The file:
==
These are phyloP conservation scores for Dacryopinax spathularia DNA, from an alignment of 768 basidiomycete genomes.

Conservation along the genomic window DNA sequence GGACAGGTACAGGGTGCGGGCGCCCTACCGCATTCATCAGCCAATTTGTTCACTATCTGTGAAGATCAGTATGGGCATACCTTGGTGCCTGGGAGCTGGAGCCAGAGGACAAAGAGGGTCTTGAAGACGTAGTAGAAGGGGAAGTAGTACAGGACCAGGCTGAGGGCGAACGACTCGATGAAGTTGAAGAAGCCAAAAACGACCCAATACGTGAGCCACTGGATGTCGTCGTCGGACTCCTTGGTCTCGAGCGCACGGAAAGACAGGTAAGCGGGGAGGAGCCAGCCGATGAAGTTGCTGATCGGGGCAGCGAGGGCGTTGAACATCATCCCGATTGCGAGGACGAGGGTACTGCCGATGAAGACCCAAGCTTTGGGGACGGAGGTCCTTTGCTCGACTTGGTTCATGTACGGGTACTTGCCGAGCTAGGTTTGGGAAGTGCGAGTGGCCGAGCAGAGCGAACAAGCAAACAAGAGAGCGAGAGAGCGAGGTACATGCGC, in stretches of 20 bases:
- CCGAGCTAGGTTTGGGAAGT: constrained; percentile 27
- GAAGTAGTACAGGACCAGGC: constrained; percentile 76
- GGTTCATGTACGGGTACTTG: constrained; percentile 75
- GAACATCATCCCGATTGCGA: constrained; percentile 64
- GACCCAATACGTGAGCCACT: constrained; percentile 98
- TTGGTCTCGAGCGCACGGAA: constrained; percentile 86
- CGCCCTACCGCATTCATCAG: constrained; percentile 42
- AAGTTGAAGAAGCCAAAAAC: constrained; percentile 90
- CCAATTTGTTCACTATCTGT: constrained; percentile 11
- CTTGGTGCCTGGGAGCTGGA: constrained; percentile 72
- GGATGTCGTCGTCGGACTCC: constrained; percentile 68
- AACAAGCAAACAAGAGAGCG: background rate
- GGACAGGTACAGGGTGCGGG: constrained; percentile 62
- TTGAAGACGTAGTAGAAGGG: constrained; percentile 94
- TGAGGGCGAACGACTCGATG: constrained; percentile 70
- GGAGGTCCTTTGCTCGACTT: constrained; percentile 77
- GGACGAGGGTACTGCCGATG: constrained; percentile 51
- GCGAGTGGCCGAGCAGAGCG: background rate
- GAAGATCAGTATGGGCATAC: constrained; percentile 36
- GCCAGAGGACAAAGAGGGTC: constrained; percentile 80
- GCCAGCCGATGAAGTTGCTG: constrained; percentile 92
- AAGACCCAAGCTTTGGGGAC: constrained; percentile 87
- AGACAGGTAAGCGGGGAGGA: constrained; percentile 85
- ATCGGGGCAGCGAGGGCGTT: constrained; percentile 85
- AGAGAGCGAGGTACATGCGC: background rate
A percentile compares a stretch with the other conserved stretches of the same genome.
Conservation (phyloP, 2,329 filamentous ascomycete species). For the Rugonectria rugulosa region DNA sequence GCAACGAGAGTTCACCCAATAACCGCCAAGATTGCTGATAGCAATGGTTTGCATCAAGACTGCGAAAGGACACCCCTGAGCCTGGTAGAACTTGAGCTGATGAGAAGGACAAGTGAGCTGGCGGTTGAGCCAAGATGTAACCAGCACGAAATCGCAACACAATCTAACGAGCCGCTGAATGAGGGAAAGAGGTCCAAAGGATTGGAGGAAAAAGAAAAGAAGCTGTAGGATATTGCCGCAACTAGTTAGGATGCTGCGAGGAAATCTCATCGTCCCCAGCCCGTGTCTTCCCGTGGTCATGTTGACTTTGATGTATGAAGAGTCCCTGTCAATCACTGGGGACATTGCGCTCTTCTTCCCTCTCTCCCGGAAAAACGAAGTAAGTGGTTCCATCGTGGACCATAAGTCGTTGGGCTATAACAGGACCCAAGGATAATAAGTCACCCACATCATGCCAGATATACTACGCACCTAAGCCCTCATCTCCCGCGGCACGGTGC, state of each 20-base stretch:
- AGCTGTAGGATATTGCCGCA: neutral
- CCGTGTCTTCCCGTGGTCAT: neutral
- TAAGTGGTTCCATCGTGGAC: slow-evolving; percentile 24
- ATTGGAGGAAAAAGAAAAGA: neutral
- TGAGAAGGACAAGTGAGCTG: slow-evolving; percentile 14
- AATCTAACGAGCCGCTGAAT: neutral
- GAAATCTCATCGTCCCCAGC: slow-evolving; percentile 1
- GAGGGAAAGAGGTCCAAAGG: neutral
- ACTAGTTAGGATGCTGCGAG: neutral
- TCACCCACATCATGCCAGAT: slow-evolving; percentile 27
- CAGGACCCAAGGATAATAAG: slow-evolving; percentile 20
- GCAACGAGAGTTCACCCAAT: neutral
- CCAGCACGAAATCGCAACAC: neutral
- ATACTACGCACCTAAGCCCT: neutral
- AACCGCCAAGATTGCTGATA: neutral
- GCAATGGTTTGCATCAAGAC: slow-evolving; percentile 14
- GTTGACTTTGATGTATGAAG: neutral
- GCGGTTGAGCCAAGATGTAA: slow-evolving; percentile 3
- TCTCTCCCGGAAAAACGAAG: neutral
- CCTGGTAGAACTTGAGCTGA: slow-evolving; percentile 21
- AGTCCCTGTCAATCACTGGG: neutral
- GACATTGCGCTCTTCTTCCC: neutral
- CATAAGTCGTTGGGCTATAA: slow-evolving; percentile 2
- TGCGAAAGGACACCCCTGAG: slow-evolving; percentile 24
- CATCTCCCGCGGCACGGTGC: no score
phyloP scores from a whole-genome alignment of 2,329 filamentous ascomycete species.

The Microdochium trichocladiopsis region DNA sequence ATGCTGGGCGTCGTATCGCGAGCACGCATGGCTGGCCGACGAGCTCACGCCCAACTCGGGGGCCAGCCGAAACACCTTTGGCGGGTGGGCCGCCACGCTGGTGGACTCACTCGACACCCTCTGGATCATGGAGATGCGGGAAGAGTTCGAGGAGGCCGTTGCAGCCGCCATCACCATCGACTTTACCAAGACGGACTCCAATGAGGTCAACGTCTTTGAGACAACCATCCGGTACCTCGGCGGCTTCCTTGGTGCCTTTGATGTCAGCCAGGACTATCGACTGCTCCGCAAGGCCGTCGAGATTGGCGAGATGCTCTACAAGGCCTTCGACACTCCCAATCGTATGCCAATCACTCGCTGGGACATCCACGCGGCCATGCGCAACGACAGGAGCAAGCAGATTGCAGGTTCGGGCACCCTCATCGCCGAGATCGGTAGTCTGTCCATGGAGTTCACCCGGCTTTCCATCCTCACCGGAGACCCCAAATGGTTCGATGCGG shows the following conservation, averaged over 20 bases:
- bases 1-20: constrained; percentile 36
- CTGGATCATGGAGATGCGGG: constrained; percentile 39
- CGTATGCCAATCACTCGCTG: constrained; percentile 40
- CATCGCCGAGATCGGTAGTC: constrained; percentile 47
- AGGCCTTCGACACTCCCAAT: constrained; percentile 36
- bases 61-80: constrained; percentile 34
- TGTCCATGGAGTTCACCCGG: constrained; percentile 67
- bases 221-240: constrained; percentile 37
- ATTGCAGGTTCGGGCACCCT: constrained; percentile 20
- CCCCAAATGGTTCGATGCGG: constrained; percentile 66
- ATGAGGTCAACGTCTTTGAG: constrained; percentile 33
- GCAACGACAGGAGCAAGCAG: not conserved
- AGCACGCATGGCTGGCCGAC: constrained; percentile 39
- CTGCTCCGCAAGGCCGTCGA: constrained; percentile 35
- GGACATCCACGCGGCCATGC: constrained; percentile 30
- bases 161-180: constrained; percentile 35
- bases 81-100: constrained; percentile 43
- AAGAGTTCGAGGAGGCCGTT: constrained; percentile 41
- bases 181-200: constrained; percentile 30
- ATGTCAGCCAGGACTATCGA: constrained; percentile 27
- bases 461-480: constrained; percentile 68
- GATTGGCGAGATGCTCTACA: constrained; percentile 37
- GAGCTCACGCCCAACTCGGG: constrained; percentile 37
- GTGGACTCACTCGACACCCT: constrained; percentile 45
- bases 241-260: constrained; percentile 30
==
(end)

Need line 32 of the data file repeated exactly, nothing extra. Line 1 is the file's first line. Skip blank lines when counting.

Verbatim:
- TAAGTGGTTCCATCGTGGAC: slow-evolving; percentile 24